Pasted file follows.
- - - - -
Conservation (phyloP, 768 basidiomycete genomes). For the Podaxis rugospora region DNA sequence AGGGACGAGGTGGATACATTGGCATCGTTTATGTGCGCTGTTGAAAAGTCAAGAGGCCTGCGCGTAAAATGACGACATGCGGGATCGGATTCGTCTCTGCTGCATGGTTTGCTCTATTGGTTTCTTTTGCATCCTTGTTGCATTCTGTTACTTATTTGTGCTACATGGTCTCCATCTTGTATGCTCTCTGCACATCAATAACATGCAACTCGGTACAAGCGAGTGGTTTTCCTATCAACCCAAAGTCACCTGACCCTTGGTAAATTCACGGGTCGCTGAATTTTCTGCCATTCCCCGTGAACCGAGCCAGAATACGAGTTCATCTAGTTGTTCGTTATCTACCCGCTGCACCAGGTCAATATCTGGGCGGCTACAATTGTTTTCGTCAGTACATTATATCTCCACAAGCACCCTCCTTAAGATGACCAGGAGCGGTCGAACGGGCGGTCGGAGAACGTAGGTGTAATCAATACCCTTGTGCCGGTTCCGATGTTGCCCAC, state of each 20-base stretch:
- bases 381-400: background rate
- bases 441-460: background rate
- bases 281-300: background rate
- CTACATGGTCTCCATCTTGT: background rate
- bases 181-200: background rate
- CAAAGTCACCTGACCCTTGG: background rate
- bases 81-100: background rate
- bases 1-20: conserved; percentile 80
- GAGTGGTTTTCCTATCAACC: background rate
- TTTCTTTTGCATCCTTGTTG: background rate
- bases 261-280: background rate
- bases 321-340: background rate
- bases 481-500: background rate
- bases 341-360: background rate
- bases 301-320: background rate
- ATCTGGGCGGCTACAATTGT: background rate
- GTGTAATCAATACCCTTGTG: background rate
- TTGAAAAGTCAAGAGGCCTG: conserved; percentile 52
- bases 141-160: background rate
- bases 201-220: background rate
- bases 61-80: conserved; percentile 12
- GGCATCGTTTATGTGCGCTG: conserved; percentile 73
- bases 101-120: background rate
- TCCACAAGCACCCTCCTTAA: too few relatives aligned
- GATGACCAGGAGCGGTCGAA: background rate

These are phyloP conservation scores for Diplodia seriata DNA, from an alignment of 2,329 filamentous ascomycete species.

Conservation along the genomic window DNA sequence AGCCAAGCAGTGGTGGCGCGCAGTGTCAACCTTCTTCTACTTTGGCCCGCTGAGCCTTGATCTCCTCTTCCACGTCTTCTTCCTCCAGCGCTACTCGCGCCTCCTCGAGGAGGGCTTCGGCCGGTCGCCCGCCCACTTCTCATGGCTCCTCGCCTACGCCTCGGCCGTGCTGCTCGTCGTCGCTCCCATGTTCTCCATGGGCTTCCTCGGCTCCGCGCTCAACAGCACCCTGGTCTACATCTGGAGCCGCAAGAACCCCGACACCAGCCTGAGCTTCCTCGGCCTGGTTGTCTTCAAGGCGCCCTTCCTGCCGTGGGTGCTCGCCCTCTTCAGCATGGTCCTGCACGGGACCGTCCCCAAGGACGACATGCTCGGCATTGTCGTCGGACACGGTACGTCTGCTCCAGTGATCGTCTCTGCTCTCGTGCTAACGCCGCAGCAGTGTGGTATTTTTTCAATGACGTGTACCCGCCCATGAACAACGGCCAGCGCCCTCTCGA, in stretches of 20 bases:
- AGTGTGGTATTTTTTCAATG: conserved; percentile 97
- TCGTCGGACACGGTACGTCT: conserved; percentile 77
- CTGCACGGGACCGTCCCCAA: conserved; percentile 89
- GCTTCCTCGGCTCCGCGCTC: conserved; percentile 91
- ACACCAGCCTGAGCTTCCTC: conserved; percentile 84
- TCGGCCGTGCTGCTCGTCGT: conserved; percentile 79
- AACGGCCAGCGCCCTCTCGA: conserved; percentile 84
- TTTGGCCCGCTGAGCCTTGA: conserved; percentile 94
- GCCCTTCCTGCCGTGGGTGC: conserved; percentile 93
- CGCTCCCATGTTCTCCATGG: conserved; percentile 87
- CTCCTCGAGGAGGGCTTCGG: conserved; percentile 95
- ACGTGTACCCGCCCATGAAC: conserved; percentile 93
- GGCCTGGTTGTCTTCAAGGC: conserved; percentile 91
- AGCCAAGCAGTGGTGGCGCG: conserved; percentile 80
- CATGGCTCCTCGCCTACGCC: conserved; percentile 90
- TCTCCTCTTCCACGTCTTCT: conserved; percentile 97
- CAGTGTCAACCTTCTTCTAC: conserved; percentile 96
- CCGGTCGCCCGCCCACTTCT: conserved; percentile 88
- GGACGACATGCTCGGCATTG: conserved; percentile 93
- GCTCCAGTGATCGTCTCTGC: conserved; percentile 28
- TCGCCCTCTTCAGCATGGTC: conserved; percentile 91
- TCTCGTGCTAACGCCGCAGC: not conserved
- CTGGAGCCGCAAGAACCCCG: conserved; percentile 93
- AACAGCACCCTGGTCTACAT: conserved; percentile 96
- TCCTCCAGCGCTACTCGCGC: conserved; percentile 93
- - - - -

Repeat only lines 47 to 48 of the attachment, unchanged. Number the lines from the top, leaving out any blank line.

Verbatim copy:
- GGACGACATGCTCGGCATTG: conserved; percentile 93
- GCTCCAGTGATCGTCTCTGC: conserved; percentile 28